- It Cosmetics Your Skin But Better CC+ Cream With SPF50+, £31 from Boots — buy now
- Rimmel Lasting-Radiance Powder, £7.49 from Superdrug — buy now
HASTA LA VISTA HAIR-MARES
Although this is the age where a lot of my friends are discovering their first greys, I’ve had salt and pepper strands since my late teens, so there was no reaching for the Nice’n Easy for me. Instead, I noticed that my trusty bleach-blonde job (which has hidden the greys forever) was looking a little harsh, and that daily straightening had left my thick hair fine and flat.
A drop of peach-toned conditioner a couple of times a week – I’m currently obsessed with Bleach London Awkward Peach Conditioner, £7 – now adds a subtle warmth that not only spruces up hair colour but dull complexions, too.
Plus using a straightening brush rather than ceramics gives smoothness without that ‘90s All Saints flat hair feel.
For straight locks, I always reach for GHD Glide Hot Brush, £125, or when I’m on the go I pack the super-lightweight Dafni Allure, £155, a cordless straightening brush for when my mane needs a touch-up.
- Bleach London Awkward Peach Conditioner, £7 from Boots — buy now
- GHD Glide Straightening Brush, £125 from ghdhair — buy now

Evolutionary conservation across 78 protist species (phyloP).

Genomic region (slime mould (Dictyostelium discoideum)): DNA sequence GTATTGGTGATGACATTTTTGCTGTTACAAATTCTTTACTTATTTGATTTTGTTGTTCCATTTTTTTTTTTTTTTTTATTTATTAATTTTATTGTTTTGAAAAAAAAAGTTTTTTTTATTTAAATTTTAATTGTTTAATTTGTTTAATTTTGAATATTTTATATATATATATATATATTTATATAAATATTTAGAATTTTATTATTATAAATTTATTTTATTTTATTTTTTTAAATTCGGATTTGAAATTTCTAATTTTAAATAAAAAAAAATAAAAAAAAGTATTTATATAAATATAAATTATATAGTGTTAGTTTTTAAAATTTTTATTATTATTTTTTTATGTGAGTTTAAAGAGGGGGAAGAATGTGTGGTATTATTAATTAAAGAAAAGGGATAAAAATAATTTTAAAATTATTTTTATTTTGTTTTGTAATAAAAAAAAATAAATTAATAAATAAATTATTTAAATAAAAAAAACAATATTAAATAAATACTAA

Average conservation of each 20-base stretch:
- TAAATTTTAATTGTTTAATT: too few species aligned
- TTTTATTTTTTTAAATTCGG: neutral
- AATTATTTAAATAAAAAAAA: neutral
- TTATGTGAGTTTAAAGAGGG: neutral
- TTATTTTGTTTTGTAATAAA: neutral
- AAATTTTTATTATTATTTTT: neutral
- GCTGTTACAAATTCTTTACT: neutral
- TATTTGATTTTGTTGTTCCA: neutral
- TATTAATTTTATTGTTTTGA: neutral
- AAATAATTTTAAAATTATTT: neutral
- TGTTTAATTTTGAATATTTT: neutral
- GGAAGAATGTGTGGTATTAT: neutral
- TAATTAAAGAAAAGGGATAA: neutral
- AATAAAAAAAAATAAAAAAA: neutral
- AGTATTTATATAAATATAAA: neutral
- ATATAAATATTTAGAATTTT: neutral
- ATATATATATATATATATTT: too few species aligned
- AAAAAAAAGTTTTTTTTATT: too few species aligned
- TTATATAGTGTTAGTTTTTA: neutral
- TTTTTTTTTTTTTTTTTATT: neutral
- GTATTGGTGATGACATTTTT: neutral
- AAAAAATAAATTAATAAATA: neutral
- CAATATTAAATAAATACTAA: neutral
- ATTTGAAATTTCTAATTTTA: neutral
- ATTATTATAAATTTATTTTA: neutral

LEAVE IT OUT LIP SLIPS
It’s easy to grow up with a fear of lipliner when you’ve lived through a decade of brown eyeliner used to create two-tone pouts (Jodie Marsh, I’m looking at you).
But as I got older and lost definition, I couldn’t actually work out where my lips ended and my skin began, which meant my lipstick had no chance. A liner as close to my natural shade as possible, such as Charlotte Tilbury Lip Cheat in Pink Venus, £16, is my new best friend.
It creates shape and gives whatever I put on top staying power. When I want a bold shade, I find lip inks better than mattes, which amplify my smile lines. You can’t go wrong with Dior Addict Lip Tattoo, £28.
- Dior Addict Lip Tattoo, £28 from Debenhams — buy now
- Charlotte Tilbury Lip Cheat in Pink Venue, £16 from John Lewis — buy now
MOST READ IN FABULOUS
BYE-BYE UNDER EYES
You’d be forgiven for thinking that all women of my vintage spent the whole of their 20s on a ski holiday. But no, those bright white goggles present in all our pictures from the late ‘90s to mid-Noughties are the fault of that illuminator that everyone incorrectly used as a concealer.
You know the one, with the silent T you worried you’d make an idiot of yourself trying to pronounce in Debenhams? It was too dazzling for 19-year-old me and definitely still is now.
Instead, I’ve switched to a unisex concealer that is virtually undetectable on skin – Givenchy Mister Instant Corrective Pen, £26.50 – followed by a super-fine powder to keep it in place, such as By Terry Hyaluronic Hydra-Powder Face Setting Powder, £33.60.
It’s full of hydrators that plump skin, which gets dryer with age. What crow’s feet?
- By Terry Hyaluronic Hydra-Powder Face Setting Powder, £33.60 from Look Fantastic — buy now
- Givenchy Mister Instant Corrective Pen, £26.50 from Debenhams — buy now
Stockists: Bleach London (Boots.com), By Terry (Lookfantastic.com), Charlotte Tilbury (Johnlewis.com), Dior (Debenhams.com), GHD (Ghdhair.com), Givenchy (Givenchybeauty.com), It Cosmetics (Boots.com), Rimmel London (Superdrug.com)